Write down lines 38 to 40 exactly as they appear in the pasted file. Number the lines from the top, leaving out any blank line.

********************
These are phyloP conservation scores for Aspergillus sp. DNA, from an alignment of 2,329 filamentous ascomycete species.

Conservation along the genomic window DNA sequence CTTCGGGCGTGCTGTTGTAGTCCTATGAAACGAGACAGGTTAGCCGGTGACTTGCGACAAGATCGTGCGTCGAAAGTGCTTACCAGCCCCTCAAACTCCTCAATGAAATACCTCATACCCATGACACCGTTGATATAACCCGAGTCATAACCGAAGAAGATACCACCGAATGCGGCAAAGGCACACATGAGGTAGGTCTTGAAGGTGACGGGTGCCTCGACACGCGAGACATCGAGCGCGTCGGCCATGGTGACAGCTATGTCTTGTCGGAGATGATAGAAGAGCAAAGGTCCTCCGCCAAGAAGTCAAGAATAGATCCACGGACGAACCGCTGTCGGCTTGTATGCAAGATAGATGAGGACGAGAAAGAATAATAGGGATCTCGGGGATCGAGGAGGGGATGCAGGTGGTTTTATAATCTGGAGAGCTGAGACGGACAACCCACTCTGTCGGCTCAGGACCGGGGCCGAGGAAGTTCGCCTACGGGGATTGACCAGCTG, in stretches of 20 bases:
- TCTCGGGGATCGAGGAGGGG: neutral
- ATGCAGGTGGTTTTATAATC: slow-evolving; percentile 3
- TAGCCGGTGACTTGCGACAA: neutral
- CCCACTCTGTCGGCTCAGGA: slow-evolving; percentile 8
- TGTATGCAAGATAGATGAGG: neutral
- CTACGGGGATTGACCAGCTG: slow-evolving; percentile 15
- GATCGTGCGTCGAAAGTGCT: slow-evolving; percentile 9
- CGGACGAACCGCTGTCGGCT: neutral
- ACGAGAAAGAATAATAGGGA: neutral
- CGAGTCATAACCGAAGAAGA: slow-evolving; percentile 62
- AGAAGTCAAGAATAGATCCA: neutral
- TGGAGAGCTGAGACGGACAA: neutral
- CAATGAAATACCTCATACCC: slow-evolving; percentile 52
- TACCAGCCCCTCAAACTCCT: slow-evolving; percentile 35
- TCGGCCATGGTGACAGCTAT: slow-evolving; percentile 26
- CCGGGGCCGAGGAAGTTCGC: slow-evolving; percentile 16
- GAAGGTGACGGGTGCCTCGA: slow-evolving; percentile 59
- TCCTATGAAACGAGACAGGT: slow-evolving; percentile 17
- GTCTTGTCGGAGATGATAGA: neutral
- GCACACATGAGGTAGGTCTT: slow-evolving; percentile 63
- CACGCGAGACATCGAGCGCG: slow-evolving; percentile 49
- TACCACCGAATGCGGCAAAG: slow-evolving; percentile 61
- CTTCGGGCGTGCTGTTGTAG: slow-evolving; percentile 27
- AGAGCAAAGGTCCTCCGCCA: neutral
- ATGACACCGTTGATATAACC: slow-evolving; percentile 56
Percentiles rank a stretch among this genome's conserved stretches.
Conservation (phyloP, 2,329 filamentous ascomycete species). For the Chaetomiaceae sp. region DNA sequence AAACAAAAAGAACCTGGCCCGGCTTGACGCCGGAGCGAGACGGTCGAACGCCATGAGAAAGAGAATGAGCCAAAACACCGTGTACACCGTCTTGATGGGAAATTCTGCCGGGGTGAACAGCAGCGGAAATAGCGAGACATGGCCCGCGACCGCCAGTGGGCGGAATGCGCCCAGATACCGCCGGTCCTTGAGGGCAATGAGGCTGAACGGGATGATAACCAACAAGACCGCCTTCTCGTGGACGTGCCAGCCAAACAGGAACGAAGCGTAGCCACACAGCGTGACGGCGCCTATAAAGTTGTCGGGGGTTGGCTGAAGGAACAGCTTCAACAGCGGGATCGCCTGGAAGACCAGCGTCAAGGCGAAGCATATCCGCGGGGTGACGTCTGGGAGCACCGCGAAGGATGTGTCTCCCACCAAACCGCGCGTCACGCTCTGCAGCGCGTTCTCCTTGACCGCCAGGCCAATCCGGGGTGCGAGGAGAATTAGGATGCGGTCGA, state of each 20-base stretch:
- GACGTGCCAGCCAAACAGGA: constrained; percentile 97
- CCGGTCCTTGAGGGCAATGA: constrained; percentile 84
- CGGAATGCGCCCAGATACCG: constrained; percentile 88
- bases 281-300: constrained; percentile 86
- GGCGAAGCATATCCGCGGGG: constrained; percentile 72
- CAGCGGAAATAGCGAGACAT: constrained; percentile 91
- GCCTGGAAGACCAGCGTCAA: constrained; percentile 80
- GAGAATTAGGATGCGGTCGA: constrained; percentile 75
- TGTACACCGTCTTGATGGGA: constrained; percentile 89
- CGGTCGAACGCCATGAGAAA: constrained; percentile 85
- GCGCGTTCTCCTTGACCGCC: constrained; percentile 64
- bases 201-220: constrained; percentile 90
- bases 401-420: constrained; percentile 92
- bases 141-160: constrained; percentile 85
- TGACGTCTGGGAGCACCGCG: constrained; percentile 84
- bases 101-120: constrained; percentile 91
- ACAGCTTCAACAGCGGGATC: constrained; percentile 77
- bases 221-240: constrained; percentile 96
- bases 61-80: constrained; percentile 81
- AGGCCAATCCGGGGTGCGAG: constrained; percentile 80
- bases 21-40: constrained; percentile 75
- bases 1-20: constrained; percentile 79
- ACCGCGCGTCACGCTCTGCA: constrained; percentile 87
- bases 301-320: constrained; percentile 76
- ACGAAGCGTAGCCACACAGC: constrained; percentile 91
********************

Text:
- TGTACACCGTCTTGATGGGA: constrained; percentile 89
- CGGTCGAACGCCATGAGAAA: constrained; percentile 85
- GCGCGTTCTCCTTGACCGCC: constrained; percentile 64